Sunday, November 4, 2012

Quick ACSP Reflection

So I spent the past 4 days in sunny Cincinatti, OH for ACSP's annual conference. I co-presented a paper with my adviser looking at whether climate action and sustainability plans incorporate economic development or equity into account. The presentation seemed to go well but what follows is just a quick listing of some observations and thoughts I collected over the past few days on a variety of notepads, bar napkins, and phone notes...

What resurgence?

The conference title was "The Resurgence of Planning in the 21st Century" yet in session after session presenters and discussants despaired at the inability of planners to really have substantive impacts. We still sprawl, have residential displacement through gentrification, suffer from catastrophic job loss, have not adequately prepared for the ravages of climate change, or broken through the inefficiencies of a highly fragmented governmental structure that inhibits cooperation and wide-range planning.

In light of this, what the hell were the organizers thinking with this title? What do they see that no one else at the conference saw? If this is truly the century of a resurgent planning influence, then I'd hate to see us in retreat.

What's your mission?

The Planners of Color Interest Group (POCIG) awarded the first ever Ed Blakely award for excellence in planning to Mel King. Mel's accomplishments are too many to go over here, but he's been a tireless champion of human rights, civil rights, and community activism for decades. In his acceptance speech he castigated all of us in the room, young scholars like myself to titans in the field like June Manning Thomas, for lacking a mission. He pointed out that ALL of the gains the black community were able to make over the past 50 years have been virtually erased. Unemployment remains stubbornly high, massive amounts of incarceration have decimated generations of black people, persistent poverty strangles our communities, and we have seen the re-segregation of the country when we look at how our cities and regions have ordered themselves. And he asks where are we? Where are planners? Where, in particular, are planners of color in trying to address these issues? We have spent the past 5 decades supervising the retreat of the civil rights movement.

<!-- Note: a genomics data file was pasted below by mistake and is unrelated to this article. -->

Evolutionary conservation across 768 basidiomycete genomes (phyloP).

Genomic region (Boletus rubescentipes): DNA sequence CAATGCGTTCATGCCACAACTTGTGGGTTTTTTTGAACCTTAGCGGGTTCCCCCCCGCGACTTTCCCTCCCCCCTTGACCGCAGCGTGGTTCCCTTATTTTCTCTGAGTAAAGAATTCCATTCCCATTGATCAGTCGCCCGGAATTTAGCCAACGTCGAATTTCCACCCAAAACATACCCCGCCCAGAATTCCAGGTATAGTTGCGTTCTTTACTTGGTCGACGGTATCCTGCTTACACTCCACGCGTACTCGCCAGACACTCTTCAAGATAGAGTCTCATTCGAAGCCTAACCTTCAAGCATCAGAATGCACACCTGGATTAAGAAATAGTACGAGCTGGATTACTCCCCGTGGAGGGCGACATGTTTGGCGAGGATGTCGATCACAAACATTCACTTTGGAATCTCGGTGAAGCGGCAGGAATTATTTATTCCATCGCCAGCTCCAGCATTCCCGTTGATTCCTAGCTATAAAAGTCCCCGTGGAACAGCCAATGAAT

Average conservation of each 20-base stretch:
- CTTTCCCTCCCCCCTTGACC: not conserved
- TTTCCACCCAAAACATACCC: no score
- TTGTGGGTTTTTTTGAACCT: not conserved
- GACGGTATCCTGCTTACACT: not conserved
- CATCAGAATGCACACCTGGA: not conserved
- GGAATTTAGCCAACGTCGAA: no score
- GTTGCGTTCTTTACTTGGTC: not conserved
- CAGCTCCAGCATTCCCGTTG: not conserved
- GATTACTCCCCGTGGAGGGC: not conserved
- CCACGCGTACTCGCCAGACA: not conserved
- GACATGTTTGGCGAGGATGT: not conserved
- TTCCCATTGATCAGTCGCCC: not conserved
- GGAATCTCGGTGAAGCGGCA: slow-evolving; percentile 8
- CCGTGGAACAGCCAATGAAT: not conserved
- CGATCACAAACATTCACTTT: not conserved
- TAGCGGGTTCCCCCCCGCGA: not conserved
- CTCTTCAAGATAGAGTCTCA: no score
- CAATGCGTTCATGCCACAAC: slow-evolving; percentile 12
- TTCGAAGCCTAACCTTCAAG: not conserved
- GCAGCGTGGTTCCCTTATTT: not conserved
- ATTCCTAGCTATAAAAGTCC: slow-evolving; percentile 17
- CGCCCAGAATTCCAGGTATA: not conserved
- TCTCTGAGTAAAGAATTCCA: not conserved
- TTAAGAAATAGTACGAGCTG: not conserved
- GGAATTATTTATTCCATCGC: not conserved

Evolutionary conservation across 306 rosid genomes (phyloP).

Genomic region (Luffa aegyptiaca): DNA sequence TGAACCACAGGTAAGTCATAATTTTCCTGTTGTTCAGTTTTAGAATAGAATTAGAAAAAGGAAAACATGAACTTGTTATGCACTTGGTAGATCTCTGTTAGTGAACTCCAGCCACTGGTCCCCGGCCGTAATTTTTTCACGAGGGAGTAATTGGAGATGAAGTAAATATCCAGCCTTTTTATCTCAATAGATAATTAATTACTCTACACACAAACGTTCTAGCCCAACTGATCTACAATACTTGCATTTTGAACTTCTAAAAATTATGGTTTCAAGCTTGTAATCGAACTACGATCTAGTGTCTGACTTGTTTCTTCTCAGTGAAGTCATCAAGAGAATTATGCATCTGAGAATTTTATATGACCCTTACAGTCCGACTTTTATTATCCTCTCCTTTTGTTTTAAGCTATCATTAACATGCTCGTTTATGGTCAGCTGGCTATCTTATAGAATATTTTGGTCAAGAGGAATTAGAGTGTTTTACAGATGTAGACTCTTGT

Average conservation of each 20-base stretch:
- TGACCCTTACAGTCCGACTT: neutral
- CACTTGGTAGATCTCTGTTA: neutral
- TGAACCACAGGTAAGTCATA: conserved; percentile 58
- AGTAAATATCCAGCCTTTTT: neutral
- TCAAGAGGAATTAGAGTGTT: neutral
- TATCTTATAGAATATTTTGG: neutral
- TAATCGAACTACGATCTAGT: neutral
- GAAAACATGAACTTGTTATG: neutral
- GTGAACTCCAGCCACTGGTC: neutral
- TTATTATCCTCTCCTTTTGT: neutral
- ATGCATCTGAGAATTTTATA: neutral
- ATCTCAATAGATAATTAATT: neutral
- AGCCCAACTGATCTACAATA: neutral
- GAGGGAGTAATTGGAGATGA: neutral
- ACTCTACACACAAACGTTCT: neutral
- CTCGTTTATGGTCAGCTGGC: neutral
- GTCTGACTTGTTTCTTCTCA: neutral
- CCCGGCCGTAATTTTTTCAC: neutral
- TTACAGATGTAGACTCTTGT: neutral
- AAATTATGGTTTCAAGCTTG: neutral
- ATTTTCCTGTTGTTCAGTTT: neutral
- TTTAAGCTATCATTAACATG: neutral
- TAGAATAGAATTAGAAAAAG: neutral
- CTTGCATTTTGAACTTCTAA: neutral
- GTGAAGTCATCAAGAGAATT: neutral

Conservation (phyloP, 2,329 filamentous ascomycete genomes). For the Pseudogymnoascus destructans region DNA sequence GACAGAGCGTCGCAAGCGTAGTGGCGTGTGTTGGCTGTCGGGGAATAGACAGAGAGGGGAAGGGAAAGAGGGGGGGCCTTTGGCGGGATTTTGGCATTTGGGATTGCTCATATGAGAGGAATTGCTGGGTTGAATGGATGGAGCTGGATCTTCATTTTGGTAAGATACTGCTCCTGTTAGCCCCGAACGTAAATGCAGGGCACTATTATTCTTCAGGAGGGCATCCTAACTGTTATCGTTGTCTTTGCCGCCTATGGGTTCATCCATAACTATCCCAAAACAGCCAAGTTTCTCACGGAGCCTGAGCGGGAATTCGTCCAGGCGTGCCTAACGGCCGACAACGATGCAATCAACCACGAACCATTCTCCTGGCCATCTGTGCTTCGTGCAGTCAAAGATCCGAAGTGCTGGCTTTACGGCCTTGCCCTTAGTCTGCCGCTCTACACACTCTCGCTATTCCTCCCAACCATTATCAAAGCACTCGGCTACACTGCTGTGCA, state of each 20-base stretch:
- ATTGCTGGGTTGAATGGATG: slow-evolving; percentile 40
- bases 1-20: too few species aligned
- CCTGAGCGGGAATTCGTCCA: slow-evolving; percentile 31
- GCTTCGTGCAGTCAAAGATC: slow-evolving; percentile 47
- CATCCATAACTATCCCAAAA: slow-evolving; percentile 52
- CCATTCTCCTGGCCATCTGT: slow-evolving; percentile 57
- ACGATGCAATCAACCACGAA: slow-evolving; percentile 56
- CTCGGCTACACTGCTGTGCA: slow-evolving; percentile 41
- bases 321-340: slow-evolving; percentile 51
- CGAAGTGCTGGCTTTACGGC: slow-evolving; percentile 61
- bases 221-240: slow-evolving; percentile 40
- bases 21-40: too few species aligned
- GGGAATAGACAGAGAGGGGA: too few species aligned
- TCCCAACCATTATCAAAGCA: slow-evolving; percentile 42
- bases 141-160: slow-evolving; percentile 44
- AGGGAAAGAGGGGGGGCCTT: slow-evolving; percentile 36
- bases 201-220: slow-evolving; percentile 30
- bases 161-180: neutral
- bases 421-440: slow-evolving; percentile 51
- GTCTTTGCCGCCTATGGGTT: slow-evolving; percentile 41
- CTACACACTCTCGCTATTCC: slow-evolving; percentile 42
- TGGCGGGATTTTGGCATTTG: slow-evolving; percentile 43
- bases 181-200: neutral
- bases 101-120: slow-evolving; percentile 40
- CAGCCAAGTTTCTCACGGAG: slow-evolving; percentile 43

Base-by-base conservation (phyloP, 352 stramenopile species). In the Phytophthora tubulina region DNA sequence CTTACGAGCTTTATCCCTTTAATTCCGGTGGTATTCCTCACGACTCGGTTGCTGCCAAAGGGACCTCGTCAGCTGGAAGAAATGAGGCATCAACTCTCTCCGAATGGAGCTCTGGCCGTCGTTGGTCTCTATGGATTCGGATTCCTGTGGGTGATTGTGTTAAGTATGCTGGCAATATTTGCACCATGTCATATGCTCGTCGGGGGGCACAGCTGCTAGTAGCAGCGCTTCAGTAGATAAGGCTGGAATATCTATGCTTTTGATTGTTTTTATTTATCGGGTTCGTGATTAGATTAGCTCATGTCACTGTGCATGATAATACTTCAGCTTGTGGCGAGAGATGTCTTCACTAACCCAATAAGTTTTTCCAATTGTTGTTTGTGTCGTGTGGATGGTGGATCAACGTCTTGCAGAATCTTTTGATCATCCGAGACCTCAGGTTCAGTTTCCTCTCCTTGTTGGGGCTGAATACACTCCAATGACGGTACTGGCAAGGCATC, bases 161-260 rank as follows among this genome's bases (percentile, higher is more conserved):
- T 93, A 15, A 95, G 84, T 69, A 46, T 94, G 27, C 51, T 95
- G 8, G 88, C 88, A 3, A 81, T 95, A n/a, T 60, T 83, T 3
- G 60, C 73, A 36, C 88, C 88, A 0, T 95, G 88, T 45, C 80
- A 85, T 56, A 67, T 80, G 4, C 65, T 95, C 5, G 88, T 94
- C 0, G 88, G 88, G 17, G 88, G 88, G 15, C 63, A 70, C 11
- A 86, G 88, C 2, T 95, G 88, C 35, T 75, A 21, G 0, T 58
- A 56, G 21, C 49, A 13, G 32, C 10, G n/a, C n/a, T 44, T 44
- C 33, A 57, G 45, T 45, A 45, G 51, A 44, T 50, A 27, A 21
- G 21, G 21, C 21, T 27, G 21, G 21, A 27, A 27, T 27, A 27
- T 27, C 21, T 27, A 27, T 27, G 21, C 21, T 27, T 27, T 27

It was a heavy trip. But the question is vital: What is your mission? If we can't answer that, then what the hell are we doing?

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